Chloethiel Woodard Smith: From Southwest to Northwest One
Head of the first large female-owned architecture firm in the U.S., Chloethiel Woodard Smith made an immense impact on modern Washington, D.C. Most famously, she used the vocabulary of modernism to design enduring residential buildings in Southwest, D.C. Urban renewal forced stark elimination of the 19th-century Southwest built environment, yet Woodard Smith’s architecture and vision as an urban planner exemplify why the federal government placed great hope in redevelopment. Multi-family buildings Chloethiel designed were intended to accommodate various income levels; the housing was open to all regardless of race. This approach and policy also applied to Tyler House, a residential building she designed in D.C.’s Northwest One neighborhood. Like Southwest, D.C. sixty years ago, this working class section of the city is poised for redevelopment. What’s the future of Woodard Smith’s building? What lessons learned from the 1960s urban renewal era will influence the future of Northwest One?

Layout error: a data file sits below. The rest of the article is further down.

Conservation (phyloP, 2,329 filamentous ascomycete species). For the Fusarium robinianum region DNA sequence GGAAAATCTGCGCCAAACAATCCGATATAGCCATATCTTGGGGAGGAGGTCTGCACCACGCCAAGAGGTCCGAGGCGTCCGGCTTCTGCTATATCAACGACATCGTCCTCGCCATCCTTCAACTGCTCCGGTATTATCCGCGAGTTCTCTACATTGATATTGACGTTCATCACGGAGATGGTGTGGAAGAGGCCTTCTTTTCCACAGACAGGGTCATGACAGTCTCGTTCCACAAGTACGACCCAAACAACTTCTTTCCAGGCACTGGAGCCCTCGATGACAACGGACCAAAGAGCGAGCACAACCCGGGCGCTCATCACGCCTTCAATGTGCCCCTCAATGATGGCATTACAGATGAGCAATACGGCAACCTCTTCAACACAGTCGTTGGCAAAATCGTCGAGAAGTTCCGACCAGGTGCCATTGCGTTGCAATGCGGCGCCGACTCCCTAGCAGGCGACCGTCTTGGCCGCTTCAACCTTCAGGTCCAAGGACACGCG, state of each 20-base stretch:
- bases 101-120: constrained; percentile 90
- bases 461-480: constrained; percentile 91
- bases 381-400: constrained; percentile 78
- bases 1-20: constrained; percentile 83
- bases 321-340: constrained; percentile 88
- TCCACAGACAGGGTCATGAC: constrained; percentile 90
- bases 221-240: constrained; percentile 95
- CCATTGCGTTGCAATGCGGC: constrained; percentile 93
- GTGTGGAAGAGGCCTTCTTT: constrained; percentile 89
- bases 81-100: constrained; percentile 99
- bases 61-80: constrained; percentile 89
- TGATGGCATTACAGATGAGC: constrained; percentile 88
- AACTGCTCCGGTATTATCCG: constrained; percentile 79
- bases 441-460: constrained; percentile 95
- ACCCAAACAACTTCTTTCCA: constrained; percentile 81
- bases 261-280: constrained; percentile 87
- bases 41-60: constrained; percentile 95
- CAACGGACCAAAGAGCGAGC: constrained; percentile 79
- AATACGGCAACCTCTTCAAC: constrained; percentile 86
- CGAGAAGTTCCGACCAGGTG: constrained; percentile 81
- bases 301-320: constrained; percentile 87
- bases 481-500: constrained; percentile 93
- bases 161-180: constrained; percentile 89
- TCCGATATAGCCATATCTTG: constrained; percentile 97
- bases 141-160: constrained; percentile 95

Presented by Carolyn Crouch and Melissa R. Daniel
Carolyn Crouch is the founder of Washington Walks and a resident of Southwest, D.C. Capitol Park, where she first rented an apartment upon arriving in Washington, was designed by Chloethiel Woodard Smith.
Melissa R. Daniel is an architectural designer in Maryland, and the creator and host of the Architecture is Political, a podcast where Black and Brown folks have a conversation about architecture. She served as executive co-chair of the 2017 AIA Women’s Leadership Summit, and was a recipient of a 2018 AIA Associates Award. She lived in Tower House, the Chloethiel Woodard Smith building in Northwest One, until age 16.
COMPANION EVENT: Our colleagues at the National Buildling Museum are also offering an online program about Chloethiel Woodward Smith Wednesday, March 17! "D.C.'s Mid-Century Master: Chloethiel Woodard Smith and the Livable City" will take place at 6:30 p.m. and feature Neil Flanagan, architectural designer and writer, Peter Sefton, independent architectural historian, and Catherine Zipf, architectural historian and author. REGISTER HERE.